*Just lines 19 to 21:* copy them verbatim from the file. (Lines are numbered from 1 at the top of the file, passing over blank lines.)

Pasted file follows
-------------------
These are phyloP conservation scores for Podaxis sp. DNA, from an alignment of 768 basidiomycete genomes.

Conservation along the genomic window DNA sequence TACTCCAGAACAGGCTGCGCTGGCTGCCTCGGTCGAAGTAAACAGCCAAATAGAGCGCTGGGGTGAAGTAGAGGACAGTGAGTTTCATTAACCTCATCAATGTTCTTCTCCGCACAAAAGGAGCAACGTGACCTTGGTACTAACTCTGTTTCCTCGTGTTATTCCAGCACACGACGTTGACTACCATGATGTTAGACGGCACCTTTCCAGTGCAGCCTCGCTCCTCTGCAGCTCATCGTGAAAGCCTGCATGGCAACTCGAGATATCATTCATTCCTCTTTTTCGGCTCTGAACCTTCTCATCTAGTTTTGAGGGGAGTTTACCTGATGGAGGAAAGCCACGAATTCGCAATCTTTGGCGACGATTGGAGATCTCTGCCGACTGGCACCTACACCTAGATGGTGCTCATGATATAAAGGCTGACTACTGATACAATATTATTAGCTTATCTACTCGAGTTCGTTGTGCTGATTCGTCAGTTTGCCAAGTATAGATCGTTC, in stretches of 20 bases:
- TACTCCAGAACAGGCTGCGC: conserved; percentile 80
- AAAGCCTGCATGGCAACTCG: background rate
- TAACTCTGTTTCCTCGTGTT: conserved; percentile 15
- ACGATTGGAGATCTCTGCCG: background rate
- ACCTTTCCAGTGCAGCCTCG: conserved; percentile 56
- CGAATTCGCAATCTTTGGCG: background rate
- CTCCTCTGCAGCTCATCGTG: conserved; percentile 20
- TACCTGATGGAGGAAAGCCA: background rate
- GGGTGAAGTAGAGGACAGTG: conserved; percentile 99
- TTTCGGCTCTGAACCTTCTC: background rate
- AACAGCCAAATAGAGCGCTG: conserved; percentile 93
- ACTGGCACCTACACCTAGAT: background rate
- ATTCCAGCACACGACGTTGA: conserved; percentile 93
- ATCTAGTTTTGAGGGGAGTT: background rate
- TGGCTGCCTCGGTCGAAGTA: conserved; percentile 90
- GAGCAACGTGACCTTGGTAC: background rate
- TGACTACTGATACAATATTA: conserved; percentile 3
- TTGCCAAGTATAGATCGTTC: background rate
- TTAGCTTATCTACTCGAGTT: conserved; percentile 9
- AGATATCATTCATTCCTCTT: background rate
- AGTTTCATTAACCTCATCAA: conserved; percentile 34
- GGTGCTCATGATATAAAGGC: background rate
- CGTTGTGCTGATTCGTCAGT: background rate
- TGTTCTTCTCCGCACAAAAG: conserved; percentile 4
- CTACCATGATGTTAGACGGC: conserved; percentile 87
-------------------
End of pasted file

- TGACTACTGATACAATATTA: conserved; percentile 3
- TTGCCAAGTATAGATCGTTC: background rate
- TTAGCTTATCTACTCGAGTT: conserved; percentile 9